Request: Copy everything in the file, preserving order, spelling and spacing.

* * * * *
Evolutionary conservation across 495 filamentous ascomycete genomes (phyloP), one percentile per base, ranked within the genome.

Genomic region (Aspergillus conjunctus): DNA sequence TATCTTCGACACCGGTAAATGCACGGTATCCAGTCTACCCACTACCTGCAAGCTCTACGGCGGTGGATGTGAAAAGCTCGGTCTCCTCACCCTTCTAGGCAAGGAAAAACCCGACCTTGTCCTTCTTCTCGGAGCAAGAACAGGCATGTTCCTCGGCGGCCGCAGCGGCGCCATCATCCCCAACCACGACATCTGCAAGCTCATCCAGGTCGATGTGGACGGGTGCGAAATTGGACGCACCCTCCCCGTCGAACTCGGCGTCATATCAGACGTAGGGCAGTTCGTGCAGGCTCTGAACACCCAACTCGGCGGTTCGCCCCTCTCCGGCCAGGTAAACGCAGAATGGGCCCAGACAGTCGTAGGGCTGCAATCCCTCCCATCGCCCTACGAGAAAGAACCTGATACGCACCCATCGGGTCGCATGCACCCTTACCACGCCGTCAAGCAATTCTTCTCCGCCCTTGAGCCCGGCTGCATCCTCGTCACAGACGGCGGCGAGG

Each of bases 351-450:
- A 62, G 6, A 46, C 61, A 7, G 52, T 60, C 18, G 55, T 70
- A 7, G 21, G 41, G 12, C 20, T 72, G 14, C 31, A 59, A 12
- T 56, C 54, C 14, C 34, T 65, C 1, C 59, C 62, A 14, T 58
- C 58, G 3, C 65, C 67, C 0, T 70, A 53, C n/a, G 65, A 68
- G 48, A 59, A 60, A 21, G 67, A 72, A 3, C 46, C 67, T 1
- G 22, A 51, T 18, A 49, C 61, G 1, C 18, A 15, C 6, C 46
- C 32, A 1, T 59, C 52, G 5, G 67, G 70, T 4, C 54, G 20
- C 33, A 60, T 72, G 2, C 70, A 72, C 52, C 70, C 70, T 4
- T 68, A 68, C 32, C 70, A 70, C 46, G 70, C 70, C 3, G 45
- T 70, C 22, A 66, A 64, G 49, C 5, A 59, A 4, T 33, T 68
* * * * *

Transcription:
Evolutionary conservation across 495 filamentous ascomycete genomes (phyloP), one percentile per base, ranked within the genome.

Genomic region (Aspergillus conjunctus): DNA sequence TATCTTCGACACCGGTAAATGCACGGTATCCAGTCTACCCACTACCTGCAAGCTCTACGGCGGTGGATGTGAAAAGCTCGGTCTCCTCACCCTTCTAGGCAAGGAAAAACCCGACCTTGTCCTTCTTCTCGGAGCAAGAACAGGCATGTTCCTCGGCGGCCGCAGCGGCGCCATCATCCCCAACCACGACATCTGCAAGCTCATCCAGGTCGATGTGGACGGGTGCGAAATTGGACGCACCCTCCCCGTCGAACTCGGCGTCATATCAGACGTAGGGCAGTTCGTGCAGGCTCTGAACACCCAACTCGGCGGTTCGCCCCTCTCCGGCCAGGTAAACGCAGAATGGGCCCAGACAGTCGTAGGGCTGCAATCCCTCCCATCGCCCTACGAGAAAGAACCTGATACGCACCCATCGGGTCGCATGCACCCTTACCACGCCGTCAAGCAATTCTTCTCCGCCCTTGAGCCCGGCTGCATCCTCGTCACAGACGGCGGCGAGG

Each of bases 351-450:
- A 62, G 6, A 46, C 61, A 7, G 52, T 60, C 18, G 55, T 70
- A 7, G 21, G 41, G 12, C 20, T 72, G 14, C 31, A 59, A 12
- T 56, C 54, C 14, C 34, T 65, C 1, C 59, C 62, A 14, T 58
- C 58, G 3, C 65, C 67, C 0, T 70, A 53, C n/a, G 65, A 68
- G 48, A 59, A 60, A 21, G 67, A 72, A 3, C 46, C 67, T 1
- G 22, A 51, T 18, A 49, C 61, G 1, C 18, A 15, C 6, C 46
- C 32, A 1, T 59, C 52, G 5, G 67, G 70, T 4, C 54, G 20
- C 33, A 60, T 72, G 2, C 70, A 72, C 52, C 70, C 70, T 4
- T 68, A 68, C 32, C 70, A 70, C 46, G 70, C 70, C 3, G 45
- T 70, C 22, A 66, A 64, G 49, C 5, A 59, A 4, T 33, T 68